The opinion of the court was delivered by: Gilbert, District Judge
This matter comes before the Court on defendant David Acorn's Motion to Dismiss Count II of Plaintiffs' complaint (Doc. 6), to which Plaintiff has responded (Doc. 18). For the reasons discussed below, Defendant's Motion to Dismiss Count II will be DENIED.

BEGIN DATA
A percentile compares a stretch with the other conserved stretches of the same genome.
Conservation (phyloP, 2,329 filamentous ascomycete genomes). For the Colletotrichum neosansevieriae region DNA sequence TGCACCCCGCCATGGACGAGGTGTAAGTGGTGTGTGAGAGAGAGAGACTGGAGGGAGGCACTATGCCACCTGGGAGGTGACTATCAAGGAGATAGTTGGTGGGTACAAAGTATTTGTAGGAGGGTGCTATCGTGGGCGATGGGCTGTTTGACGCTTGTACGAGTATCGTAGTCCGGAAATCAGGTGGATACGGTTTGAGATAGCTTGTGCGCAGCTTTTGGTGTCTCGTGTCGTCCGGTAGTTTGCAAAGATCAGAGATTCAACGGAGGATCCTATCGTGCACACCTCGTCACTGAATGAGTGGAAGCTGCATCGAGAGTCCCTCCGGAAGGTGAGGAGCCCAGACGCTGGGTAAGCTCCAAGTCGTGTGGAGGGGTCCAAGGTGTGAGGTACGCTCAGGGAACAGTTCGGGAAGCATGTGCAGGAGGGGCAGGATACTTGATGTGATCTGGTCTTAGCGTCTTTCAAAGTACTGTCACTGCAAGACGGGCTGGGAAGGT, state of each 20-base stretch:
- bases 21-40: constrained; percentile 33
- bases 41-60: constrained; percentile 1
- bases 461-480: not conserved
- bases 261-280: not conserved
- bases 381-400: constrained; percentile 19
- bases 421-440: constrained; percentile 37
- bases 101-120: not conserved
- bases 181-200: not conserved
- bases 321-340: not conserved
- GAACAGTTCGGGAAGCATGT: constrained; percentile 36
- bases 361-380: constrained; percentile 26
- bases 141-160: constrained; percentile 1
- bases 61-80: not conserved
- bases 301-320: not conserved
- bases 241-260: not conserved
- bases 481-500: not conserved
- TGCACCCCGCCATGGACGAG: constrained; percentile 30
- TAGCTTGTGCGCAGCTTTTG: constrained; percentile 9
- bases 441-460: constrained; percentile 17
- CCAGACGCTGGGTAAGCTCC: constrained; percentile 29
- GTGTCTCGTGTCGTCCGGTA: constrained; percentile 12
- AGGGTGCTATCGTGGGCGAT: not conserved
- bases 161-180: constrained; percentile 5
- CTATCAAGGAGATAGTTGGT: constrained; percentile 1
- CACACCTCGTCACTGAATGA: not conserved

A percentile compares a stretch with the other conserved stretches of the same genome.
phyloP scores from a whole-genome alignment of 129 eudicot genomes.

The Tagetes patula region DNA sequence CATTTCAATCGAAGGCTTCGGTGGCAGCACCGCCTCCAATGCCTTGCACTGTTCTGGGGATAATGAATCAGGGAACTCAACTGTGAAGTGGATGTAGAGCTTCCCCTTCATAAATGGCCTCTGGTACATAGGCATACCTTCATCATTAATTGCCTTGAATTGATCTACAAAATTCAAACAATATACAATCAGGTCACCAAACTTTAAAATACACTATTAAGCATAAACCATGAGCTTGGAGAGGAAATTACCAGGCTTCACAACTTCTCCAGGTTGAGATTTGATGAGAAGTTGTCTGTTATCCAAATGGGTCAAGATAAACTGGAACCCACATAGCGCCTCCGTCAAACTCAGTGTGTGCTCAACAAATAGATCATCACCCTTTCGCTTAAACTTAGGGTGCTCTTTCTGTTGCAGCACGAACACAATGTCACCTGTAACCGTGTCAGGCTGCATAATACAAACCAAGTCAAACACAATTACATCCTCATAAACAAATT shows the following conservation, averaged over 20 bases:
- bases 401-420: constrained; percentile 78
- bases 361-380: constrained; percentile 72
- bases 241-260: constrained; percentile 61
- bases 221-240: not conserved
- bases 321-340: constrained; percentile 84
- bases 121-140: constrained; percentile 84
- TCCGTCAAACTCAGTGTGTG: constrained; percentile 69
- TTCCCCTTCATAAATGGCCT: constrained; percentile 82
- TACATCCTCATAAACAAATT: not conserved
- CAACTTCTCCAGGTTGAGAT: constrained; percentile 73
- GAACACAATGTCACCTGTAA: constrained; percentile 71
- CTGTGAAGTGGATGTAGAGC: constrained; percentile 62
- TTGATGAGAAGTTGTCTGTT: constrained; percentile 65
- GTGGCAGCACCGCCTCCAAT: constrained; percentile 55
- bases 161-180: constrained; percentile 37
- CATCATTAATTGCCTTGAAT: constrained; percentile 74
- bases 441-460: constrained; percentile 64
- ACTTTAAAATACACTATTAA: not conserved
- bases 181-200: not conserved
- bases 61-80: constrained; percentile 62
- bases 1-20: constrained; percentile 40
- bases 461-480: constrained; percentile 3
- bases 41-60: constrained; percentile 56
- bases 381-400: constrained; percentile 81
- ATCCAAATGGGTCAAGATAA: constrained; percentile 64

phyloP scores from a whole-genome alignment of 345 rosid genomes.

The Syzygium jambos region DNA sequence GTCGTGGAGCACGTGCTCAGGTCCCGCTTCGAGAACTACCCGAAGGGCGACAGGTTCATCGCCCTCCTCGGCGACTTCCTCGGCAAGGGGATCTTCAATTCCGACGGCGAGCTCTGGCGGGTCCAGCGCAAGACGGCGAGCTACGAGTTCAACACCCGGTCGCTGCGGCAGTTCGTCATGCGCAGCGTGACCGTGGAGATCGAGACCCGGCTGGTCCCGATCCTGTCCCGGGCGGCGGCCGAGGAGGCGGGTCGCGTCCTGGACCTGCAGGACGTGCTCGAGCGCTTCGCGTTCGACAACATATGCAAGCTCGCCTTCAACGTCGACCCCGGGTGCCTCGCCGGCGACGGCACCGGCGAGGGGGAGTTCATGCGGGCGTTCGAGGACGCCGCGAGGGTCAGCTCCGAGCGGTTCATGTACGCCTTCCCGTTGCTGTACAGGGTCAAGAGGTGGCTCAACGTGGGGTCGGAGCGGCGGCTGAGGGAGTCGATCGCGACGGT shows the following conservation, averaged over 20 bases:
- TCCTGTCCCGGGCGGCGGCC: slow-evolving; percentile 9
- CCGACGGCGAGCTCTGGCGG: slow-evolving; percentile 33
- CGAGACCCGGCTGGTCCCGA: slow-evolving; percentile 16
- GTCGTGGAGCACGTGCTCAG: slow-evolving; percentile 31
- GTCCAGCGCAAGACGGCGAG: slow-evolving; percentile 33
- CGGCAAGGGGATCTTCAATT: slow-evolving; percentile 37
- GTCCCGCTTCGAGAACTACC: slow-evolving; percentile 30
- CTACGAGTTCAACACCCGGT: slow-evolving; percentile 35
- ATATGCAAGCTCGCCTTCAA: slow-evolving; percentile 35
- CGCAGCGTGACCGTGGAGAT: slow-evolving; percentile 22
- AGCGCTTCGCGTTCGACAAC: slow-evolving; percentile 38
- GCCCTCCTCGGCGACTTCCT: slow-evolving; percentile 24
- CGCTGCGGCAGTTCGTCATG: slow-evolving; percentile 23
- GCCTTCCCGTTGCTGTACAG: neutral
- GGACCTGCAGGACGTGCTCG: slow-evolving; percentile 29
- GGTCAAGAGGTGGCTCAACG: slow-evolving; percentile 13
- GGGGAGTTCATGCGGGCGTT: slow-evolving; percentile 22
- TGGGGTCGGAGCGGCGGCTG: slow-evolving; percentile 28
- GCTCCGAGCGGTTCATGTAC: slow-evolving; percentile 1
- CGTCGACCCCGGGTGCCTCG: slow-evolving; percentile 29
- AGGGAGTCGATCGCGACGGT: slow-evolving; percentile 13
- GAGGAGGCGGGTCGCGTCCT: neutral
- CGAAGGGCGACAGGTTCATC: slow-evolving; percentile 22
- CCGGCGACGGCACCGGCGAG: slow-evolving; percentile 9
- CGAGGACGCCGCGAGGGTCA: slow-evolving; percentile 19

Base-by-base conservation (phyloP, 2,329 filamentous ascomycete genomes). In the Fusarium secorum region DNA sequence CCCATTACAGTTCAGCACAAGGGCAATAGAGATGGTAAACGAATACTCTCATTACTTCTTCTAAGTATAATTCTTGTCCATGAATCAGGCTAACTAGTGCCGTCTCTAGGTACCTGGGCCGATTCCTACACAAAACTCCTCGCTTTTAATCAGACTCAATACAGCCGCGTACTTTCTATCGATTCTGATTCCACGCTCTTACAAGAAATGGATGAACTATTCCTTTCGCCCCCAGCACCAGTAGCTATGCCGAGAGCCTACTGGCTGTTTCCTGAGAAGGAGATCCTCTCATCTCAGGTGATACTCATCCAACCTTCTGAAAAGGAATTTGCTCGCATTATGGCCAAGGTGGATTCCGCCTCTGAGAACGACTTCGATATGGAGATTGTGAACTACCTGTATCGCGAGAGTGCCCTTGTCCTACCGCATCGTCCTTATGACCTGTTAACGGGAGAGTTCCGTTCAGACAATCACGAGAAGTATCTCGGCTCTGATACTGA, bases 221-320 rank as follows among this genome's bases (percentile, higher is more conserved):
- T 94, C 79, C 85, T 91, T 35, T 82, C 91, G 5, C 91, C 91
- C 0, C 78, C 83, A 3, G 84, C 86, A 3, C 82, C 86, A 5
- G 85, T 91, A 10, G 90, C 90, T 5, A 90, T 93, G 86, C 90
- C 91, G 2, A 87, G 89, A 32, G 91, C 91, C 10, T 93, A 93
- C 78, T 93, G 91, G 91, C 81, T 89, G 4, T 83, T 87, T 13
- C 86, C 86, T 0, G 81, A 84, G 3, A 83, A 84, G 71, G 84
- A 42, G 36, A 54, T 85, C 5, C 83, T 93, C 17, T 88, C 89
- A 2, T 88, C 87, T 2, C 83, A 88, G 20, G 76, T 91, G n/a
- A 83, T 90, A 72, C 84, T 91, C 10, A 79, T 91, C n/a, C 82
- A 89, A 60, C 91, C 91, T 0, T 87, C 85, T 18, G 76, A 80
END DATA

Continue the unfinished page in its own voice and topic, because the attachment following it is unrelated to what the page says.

Plaintiff brought this action under §§ 502 and 515 of the Employee Retirement Income Security Act of 1974 ("ERISA"), 29 U.S.C. §§ 1132 and 1145. In Count I, Plaintiff seeks relief from Acorn Industries, Inc. ("Industries"), and in Count II it seeks relief from David Acorn ("Acorn") in his individual capacity. Acorn claims Count II must be dismissed because he cannot be held personally liable for contributions allegedly owed Plaintiff by Industries. Acorn did not move under a specific provision of the federal rules, however, it is clear his motion is made pursuant to Federal Rule of Civil Procedure 12(b)(6). As a preliminary matter, Acorn has presented matters outside the pleadings in support of this motion. Rule 12(b) directs the Court to exclude such matters or treat the motion as one for summary judgment. There is an exception to this rule, however, when the additional material is an exhibit to the plaintiff's complaint, such as a contract. Tierney v. Vahle, 304 F.3d 734, 738 (7th Cir. 2002). Therefore, the Court will consider this as a Rule 12(b)(6) motion and will not treat it as one for summary judgment.